The list of top acts is something to behold. Counting up all the artists’ Grammy Awards would be a challenge.

The bay blues festival was the last chance many Mid-Atlantic fans got to see such late greats as John Lee Hooker, Clarence “Gatemouth” Brown, Koko Taylor, R.L. Burnside, Otis Rush, Bobby Parker, Hubert Sumlin, Pinetop Perkins, Bo Diddley, James Brown and many more.

Several other performers have rocked the Sandy Point crowd on multiple occasions. Blues songstress Shemekia Copeland will be making her 10th appearance this weekend.

Legendary bluesman Buddy Guy has played four times, Jonny Lang six times. Mavis Staples has played twice, including a memorable duo with Bonnie Raitt in 2013.

One of Hooker’s favorite memories was James Brown. “We sat and talked in his trailer for a good half hour … and when I left he caught me and gave me $2,000 cash. He said, ‘Give this to them kids you do that thing for.’ ”

Being a concert promoter is not all romance and showbiz by any means, Hooker says.

“I had to go to Rite Aid to get Pinetop Perkins some PoliGrip so his teeth wouldn’t pop out when he was playing piano,” Hooker recalled.

He also went to fetch grits for John Lee Hooker.

“He asked me, ‘They have a Denny’s here? Do they have grits? Can you get me some?’ ”

He recalled other bands complaining about a lack of sparkling water in their dressing room and worse.

Getting top-notch acts is harder since the wholesale change in the music and concert business in the past 20 years.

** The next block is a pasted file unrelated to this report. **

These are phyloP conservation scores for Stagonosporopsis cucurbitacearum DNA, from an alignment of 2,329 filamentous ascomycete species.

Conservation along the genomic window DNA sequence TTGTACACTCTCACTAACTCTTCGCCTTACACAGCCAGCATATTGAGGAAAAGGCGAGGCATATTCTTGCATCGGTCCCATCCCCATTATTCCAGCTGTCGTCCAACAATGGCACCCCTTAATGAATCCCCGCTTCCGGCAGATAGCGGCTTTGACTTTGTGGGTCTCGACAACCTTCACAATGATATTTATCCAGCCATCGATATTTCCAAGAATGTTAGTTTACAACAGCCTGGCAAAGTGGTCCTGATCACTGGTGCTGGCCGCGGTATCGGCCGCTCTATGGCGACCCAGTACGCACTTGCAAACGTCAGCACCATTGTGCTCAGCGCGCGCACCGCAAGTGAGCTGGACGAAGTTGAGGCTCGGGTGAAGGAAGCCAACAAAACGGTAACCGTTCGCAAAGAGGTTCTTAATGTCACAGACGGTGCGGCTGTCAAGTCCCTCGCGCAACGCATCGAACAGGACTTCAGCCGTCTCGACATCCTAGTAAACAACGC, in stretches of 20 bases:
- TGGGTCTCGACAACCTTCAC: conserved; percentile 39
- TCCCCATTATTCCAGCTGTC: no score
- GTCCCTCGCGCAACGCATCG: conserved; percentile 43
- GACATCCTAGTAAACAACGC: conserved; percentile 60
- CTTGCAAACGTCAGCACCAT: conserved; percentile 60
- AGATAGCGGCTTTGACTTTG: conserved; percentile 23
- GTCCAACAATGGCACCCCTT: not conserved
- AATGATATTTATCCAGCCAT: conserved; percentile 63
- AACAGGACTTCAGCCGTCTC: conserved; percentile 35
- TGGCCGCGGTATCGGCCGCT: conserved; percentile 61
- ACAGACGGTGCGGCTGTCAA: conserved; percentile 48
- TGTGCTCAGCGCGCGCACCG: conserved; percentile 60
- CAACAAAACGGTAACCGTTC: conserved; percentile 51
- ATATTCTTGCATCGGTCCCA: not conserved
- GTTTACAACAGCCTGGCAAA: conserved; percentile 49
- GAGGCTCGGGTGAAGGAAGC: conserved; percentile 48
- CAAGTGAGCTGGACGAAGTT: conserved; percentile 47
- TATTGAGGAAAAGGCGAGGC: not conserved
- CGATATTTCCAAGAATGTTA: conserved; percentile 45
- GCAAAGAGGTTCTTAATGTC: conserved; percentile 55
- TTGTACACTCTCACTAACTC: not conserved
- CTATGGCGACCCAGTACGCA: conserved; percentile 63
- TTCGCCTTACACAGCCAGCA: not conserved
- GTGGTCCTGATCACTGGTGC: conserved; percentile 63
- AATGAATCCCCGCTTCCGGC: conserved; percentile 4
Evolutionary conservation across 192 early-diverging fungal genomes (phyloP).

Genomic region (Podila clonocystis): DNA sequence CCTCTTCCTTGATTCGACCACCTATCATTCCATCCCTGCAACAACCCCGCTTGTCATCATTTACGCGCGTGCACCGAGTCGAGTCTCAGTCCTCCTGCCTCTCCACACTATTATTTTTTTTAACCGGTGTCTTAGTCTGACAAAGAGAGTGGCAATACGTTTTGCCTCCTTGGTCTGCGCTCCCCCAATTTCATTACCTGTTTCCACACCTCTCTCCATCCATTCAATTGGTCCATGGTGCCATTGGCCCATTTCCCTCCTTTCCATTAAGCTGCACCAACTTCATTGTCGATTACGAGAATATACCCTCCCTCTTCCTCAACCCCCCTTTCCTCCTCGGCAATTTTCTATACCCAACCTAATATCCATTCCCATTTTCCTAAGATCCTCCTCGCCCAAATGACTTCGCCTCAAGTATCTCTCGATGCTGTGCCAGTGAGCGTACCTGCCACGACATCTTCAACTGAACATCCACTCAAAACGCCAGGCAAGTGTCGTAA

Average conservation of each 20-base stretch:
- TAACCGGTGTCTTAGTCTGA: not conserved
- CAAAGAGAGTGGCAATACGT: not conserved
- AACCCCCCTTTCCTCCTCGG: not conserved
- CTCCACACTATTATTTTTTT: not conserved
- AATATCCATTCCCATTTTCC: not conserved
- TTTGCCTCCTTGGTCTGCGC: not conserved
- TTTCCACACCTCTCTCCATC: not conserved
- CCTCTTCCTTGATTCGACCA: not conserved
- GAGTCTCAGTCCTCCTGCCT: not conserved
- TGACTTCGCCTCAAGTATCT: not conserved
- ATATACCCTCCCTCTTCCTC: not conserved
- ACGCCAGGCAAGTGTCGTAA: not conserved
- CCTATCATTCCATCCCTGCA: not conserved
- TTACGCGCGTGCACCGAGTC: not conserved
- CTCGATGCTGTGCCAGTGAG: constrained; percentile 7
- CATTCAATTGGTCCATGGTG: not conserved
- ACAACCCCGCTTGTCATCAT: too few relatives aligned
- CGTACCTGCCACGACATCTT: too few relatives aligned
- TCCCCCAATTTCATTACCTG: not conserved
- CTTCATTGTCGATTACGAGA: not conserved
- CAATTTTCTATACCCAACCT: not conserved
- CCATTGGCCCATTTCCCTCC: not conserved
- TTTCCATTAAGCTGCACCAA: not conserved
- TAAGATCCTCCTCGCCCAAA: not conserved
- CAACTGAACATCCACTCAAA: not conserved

“Bands used to make their money on royalties from their CDs and they did festivals to promote their recordings,” Hooker said of the scene in the early years.

Now they make their money on concert ticket sales.

“Consequently their rates have gone up ten-fold since I started,” Hooker said. “We as a festival can’t raise our rates tenfold. When we started a headliner might cost in the low five figures. Now it’s six figures for a headliner.”

And the artists are harder to book, outside of the finances. Large venues or big festivals put a hold on artists preventing them from playing nearby, sometimes for months. Hooker said the Firefly Festival in Dover will block acts for a year.

“I have to make the festival smaller because of the cost,” he said.

A lot of help from his friends

None of the festivals would have been possible without volunteers.

At first, many were employees. “With them and many others we had about 400 volunteers. 200 per shift. Now we have a crew that works both shift, both days,” Hooker said.

One volunteer has known him much longer than that core of employees — daughter Sarah Petska.

“She started cleaning artists trailers when she was 18 years old,” Hooker recalled. And she took on more responsibility. “Now she’s vice-president of Chesapeake Bay Productions.”

And it looks like the weather will be a factor again this year.

“I think we have had everything but locusts,” Hooker quipped.

But weather does not seem to affect attendance.

“I had rain insurance that first year. But it didn’t pay off because it was raining sideways and not going into the little cup they had,” Hooker recalled. He hasn’t bought it since.

“These people are crazy, and they are going to come no matter what.”